Mistletoe is a semiparasitic plant that grows on several types of common trees such as apple, oak, pine, and elm. Mistletoe extract has been used since ancient times to treat many ailments (see Question 1).
Mistletoe is one of the most widely studied complementary and alternative medicine therapies in people with cancer. In certain European countries, preparations made from European mistletoe are among the most prescribed drugs for patients with cancer (see Question 1).
Most investigators have previously recommended treatment according to the guidelines given above for standard treatment of children with Langerhans cell histiocytosis. It is unclear, however, whether adult LCH responds as well as the childhood form of the disease. In addition, the drugs used in the treatment of children appear to be less well-tolerated in adults. Excessive neurologic toxicity from vinblastine, for example, prompted closure of the LCH-A1 trial.
Treatment of pulmonary LCH
It is difficult to judge the effectiveness of various treatments for pulmonary LCH as patients can recover spontaneously or have stable disease without treatment. Smoking cessation is mandatory in view of the apparent causal effect of smoking in pulmonary LCH. It is not known if steroid therapy is efficacious in the treatment of adult pulmonary LCH because reported case series did not control for smoking cessation. Most adult patients with LCH have gradual disease progression with continued smoking. The disease may regress or progress with the cessation of smoking.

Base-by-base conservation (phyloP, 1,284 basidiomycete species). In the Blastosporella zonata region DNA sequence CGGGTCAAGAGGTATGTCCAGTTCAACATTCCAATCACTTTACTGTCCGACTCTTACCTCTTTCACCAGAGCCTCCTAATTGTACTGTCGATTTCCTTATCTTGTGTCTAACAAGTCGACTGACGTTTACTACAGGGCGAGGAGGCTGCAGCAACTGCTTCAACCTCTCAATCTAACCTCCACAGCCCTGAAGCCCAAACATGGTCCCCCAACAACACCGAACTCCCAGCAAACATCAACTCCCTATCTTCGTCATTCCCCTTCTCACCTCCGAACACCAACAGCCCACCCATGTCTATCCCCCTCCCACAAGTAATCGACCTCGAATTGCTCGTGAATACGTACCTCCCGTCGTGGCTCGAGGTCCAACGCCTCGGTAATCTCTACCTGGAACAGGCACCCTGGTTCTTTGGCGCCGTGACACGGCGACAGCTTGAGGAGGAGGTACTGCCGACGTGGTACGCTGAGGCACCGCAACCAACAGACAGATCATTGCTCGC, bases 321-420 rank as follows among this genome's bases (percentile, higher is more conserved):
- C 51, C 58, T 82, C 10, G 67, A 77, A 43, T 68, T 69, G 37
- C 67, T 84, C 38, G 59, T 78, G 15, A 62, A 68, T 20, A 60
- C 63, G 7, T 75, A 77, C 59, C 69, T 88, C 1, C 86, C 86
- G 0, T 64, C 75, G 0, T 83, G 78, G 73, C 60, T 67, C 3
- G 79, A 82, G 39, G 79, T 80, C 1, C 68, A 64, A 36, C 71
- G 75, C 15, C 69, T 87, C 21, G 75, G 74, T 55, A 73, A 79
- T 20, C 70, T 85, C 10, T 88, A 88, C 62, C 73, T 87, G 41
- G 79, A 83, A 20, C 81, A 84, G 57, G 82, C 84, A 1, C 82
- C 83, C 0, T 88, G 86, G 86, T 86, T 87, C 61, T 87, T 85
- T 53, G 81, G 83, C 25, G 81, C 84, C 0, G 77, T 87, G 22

Lung transplant may be necessary for adults with extensive pulmonary destruction from LCH. This multicenter study reported 54% survival at 10 years posttransplant with 20% of patients having recurrent LCH that did not impact survival; longer follow-up of these patients is needed. The best strategy for follow-up of pulmonary LCH includes physical examination, chest radiographs, lung function tests, and high-resolution computed tomography (CT) scans.
Treatment of bone LCH
Similar to children, adults with single-bone lesions should undergo curettage of the lesion followed by observation, with or without intralesional corticosteroids. Extensive or radical surgery leading to loss of function and disfigurement is contraindicated at any site, including the teeth or jaw bones. Systemic chemotherapy will cause bone lesions to regress and the involved teeth and jaw bones cannot reform. For those failing chemotherapy, low-dose radiation therapy may be indicated and should be tried prior to any radical surgery leading to extensive loss of function and disfigurement. Radiation therapy is also indicated for impending neurological deficits from vertebral body lesions or visual problems from orbital lesions. A German cooperative radiation therapy group reported on a series of 98 adult LCH patients, most of whom (60 of 98) had only bone lesions, and 24 had multisystem disease including bone, treated with radiation therapy.[Level of evidence: 3iiiDiv] Of 89 evaluable patients, 77% achieved a complete remission, 9% developed an infield recurrence, and 15.7% (14 of 89) experienced a progression outside the radiation field(s).